Compost articles from Mother Earth News
- Better Way to Fertilize Your Garden - Homemade Organic Fertilizer, by Steve Solomon, June/July 2006
- Your crops will thrive with this organic soil-building plan.
- Beginner's Guide to Fertile Soil and Raised Garden Beds, by Alison Rogers, May 2007
- When you build permanent garden beds and paths, you protect the soil structure from compaction by foot traffic-an important step in maintaining soil health.
- Build Better Soil With Free Organic Fertilizer, by Cheryl Long and Barbara Pleasant, April/May 2008
- Avoid expensive fertilizers — here are your best organic options, including two that you won’t even have to pay for!
- Build Permanent Beds and Paths, by Cheryl Long, April/May 2007
- Permanent beds make gardening easier and soil healthier. Includes annually adding compost, building new beds and soil testing.
- Building Fertile Soil, by Doreen G. Howard, June/July 2003
- Use these low-till, low-work methods to enhance the soil in your garden. Includes information on mycorrhizal fungi.
- Compost Made Easy, by Barbara Pleasant, October/November 2006
- These 10 facts about composting will help you turn food and yard waste into garden gold.
- Compost Tumblers,by Brook Elliott, April/May 2003
- Mother tests several compost tumblers and shares results, including tumbler styles, feature pros and cons, operating factors, test results.
- Eight Strategies for Better Garden Soil, by Harvey Ussery, June/July 2007
- Use these natural methods to build healthier garden soil.
- Horse Manure - Ask Our Experts
- Can I use horse manure and straw bedding to make compost? Yes! In fact, it makes great compost, according to the Maryland Cooperative Extension Office
- Is it OK to compost or not?, by Barbara Pleasant, May 2008
- Compost expert Barbara Pleasant calls on people everywhere to take responsibility for their yard and kitchen waste.
- Leaves for Chicken Bedding and Compost, by Kellie Gardner, August/September 2008
- Use dry leaves for bedding in your chicken coop.
- Make Easy Compost Tea, by Ed Bowser, Sr., April/May 2007
- A barrel of manure and some water combine to provide great nutrients to garden plants.
- Make Your Own Potting Soil, by Barbara Pleasant, December 2008/January 2009
- Nutritious potting soil will give your seedlings and house plants a good place to grow. You can buy potting soil or make your own. Combine a bit of dirt, some well aged compost and a handful of sand for good drainage to form an inexpensive and handy planting medium for your new garden seedlings or old-friend house plants.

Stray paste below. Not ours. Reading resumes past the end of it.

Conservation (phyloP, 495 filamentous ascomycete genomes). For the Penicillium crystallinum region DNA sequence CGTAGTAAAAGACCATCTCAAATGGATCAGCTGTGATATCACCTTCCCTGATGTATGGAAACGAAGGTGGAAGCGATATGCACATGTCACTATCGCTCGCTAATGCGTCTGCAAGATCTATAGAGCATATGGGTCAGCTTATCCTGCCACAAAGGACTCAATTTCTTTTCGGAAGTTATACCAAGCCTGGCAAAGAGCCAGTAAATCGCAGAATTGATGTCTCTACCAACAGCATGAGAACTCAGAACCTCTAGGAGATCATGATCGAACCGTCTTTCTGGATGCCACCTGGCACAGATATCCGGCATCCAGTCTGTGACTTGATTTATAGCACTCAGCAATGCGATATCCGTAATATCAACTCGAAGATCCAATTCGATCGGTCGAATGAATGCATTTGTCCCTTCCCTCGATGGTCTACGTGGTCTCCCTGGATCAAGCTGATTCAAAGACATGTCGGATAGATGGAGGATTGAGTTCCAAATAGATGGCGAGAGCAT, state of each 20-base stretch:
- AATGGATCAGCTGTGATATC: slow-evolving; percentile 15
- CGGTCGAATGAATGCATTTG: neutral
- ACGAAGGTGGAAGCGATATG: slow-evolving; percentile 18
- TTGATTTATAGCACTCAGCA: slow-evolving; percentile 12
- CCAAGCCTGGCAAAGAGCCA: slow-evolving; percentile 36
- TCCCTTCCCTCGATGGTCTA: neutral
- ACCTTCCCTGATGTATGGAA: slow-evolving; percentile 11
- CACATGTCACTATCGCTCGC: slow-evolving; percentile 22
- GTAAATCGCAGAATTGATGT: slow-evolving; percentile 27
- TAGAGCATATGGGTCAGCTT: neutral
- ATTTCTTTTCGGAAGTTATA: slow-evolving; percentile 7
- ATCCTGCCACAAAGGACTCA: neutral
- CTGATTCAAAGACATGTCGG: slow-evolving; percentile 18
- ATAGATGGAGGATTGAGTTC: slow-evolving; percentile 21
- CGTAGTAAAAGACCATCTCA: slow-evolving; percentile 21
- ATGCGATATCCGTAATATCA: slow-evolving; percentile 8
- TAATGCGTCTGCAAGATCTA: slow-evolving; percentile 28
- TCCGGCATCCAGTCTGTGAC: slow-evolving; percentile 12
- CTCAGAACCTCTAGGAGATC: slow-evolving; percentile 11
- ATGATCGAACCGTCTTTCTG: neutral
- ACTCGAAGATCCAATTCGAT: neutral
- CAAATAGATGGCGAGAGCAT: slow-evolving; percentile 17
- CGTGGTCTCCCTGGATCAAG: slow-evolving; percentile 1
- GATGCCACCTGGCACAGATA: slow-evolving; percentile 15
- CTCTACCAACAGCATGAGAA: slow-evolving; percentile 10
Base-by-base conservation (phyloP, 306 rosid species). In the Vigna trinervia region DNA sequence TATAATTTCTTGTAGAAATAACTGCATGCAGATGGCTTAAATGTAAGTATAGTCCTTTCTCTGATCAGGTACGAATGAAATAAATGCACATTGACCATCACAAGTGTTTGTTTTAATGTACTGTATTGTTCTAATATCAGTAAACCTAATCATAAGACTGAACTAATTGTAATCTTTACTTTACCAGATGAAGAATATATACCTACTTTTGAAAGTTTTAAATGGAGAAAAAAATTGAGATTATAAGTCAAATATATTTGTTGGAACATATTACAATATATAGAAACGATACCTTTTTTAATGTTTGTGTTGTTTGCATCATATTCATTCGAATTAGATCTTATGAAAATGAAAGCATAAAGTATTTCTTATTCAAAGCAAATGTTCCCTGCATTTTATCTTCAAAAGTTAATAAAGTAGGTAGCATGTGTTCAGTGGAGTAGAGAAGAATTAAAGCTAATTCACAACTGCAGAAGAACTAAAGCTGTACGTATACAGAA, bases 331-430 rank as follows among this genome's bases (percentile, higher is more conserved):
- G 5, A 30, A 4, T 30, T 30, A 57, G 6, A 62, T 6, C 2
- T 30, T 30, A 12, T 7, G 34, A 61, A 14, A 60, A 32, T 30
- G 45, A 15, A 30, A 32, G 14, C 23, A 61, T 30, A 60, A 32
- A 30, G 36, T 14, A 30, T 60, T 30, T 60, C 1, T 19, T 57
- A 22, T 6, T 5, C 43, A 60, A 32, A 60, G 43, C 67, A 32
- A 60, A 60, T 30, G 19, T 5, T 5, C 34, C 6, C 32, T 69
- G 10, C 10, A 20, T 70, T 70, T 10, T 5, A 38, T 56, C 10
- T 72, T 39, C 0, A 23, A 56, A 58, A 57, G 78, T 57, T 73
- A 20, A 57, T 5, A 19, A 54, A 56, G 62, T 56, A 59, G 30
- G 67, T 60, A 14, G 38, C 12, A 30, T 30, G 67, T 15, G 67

- Office Paper - Ask Our Experts
- I have read about using newspaper as mulch, but what about using office paper for mulch or composting? Many people use shredded non-glossy paper in mulch or compost, where it typically degrades in a single season. Since paper is a wood product, you should regard it as a high-carbon soil additive, similar to sawdust. When using it to make compost…
- Recycle Your Leaves, by Cheryl Long, November/December 2005
- Here are four ways to recycle this valuable resource on your yard and in your garden
- Reusing Tea and Coffee Grounds for Compost by Clare Hafferman, June/July 2008
- You can put used coffee grounds and tea bags into your compost pile.
- Secure Compost Bin, by Michelle Higgins, October/November 2005
- Transform metal garbage cans into functional compost bins.
- Use Wood Mulch to Build Great Garden Soil, by Barbara Pleasant, October/November 2010
- Sawdust and wood chip mulches will conserve water, control weeds and build long-term soil fertility.
- Walnut Hulls - Ask Our Experts
- Can you compost black walnut hulls? The mention of black walnut trees makes many gardeners groan, because all of the plants parts, from leaf to root tip, contain a substance called juglone that causes severe stunting…
- Watch Out for Killer Compost, by Cheryl Long and Barbara Pleasant, October/November 2008
- Home food gardens are falling victim to a persistent pesticide found in some forms of compost.
- Worms! Soil Building Workhorses, by Barbara Pleasant, June/July 2008
- Use the free services of resident earthworms to make one of nature’s most potent fertilizers.
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